Built in 1937 by Nursers of Braunston, HEATHER BELL is a narrowboat of timber construction. Her current engine is a Lister diesel SR3 installed in 1966. In World War II she was used for the training of women who replaced men during the war. At that time she was crewed by her owners, Daphne March and her mother. In an article written by Daphne March in 1945 she describes life on the canals, previously the province of men. The work was hard and physical, relieved occasionally by incidents such as a tow from a petrol tanker in the River Severn. In December 1941 she sank in 8 feet of water after a collision and was refloated after 3 days. HEATHER BELL was owned by the March family from 1937 to 1954 and had 6 more owners from 1954 to 2003 when she was bought by her present owner. She has never been renamed or shortened or substantially rebuilt and has never carried a full cabin; a pictorial record of her exists from her earliest days. She is now being restored in Norfolk and the restoration is 80% complete in September 2007. We are lacking information on this particular vessel. If you have any information on this vessel past or present, please contact us.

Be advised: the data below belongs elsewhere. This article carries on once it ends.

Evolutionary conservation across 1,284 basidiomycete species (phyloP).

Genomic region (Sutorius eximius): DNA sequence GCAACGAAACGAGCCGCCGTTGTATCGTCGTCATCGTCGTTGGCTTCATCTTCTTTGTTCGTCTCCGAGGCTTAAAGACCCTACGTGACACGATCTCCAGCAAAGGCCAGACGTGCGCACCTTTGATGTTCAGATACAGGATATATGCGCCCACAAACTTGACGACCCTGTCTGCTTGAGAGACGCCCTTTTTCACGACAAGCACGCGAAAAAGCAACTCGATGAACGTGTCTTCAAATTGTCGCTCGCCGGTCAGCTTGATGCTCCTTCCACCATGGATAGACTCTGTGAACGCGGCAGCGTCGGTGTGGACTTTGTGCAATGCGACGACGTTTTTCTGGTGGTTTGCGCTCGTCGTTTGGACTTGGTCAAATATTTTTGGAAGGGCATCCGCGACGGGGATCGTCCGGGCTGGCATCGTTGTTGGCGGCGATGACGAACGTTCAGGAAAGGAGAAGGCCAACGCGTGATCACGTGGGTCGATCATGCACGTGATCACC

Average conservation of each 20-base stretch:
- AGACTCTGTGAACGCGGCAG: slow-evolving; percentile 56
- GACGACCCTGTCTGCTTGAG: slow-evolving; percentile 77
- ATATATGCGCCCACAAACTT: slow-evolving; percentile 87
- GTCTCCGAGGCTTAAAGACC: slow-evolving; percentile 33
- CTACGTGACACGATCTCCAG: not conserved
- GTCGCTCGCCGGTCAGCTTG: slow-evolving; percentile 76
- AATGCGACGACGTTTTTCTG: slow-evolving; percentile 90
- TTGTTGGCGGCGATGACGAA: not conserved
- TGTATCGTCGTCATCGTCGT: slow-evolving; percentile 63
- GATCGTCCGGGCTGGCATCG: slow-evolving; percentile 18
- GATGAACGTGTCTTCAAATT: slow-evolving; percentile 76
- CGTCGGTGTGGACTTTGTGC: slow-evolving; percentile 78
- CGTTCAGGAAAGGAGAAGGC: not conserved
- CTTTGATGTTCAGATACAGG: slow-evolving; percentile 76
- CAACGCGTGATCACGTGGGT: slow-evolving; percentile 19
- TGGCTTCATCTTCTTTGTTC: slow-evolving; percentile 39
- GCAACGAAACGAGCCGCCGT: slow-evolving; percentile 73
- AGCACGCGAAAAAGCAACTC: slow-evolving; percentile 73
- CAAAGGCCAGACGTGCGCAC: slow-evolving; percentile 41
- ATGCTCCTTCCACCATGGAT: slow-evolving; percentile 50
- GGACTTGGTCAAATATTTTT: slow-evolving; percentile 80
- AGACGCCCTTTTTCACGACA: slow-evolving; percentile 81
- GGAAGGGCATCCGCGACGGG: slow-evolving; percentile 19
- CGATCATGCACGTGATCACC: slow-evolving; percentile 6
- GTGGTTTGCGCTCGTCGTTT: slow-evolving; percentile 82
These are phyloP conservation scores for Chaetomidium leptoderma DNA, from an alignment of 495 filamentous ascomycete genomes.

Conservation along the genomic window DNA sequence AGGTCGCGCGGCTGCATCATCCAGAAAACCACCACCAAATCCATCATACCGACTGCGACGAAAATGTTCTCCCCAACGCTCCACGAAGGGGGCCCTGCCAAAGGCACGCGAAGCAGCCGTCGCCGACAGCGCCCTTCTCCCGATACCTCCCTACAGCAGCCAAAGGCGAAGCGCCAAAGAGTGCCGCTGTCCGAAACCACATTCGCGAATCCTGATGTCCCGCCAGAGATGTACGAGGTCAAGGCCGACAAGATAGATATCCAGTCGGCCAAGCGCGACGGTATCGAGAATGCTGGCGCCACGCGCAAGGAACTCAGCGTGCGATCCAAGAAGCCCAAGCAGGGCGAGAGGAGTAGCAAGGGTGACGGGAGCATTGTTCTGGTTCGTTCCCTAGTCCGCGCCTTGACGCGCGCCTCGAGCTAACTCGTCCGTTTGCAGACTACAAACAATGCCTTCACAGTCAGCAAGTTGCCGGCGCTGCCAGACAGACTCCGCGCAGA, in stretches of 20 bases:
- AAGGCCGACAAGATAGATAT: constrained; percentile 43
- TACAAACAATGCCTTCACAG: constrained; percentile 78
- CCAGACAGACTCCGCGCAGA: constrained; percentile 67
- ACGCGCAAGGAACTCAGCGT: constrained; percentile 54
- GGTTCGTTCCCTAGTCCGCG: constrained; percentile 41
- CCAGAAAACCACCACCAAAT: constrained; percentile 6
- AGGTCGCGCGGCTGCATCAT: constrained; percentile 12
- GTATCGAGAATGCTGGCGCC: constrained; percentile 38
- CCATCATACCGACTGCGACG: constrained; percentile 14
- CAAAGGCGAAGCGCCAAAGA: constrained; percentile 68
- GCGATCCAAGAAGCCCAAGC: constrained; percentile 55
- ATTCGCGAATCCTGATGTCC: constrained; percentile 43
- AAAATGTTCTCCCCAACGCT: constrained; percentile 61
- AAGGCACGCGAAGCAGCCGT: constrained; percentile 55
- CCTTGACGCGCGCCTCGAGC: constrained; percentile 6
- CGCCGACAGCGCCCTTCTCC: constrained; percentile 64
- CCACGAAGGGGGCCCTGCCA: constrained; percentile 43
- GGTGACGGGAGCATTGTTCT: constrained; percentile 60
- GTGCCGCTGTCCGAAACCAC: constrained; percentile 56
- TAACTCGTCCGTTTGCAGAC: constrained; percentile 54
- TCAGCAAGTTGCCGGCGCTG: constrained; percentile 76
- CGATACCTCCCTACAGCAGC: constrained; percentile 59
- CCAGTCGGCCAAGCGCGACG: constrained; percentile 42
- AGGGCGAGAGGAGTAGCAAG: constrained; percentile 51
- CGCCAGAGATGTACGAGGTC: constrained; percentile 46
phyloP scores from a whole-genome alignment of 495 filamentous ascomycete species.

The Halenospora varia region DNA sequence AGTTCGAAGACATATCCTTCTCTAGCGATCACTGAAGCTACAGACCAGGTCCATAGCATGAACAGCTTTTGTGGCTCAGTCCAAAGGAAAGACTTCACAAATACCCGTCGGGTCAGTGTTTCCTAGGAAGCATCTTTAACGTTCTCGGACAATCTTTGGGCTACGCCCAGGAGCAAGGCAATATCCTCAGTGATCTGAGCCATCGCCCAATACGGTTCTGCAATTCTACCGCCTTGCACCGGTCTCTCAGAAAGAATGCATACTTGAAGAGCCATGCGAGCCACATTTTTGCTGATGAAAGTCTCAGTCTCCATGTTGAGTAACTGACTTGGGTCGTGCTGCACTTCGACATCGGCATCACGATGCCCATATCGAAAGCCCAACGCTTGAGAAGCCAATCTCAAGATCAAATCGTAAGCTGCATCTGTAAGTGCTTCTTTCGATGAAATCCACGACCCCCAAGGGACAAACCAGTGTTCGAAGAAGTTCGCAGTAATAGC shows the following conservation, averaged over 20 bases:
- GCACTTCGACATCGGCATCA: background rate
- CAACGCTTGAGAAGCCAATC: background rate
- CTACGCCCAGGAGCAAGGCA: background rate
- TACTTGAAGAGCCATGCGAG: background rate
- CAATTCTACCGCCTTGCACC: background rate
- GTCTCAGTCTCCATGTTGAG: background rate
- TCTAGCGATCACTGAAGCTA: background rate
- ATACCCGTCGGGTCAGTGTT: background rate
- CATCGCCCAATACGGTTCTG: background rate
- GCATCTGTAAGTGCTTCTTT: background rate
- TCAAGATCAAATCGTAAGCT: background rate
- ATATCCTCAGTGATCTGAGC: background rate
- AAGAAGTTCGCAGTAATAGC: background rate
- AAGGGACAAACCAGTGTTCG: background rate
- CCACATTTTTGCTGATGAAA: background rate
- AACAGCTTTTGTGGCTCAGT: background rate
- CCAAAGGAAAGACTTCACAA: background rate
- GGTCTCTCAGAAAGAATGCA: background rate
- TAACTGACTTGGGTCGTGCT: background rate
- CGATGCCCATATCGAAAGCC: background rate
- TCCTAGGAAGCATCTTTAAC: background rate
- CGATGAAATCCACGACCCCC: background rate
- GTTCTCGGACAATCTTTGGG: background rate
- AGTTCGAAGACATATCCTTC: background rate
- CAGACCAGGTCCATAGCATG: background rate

- 1937 Vessel built by Nursers of Braunston
- 1941 Vessel sunk after a collison and was refloated
A Sustainability Grant of ú525 for renewal of bottom boards was made from the Strategic Development Fund of National Historic Ships
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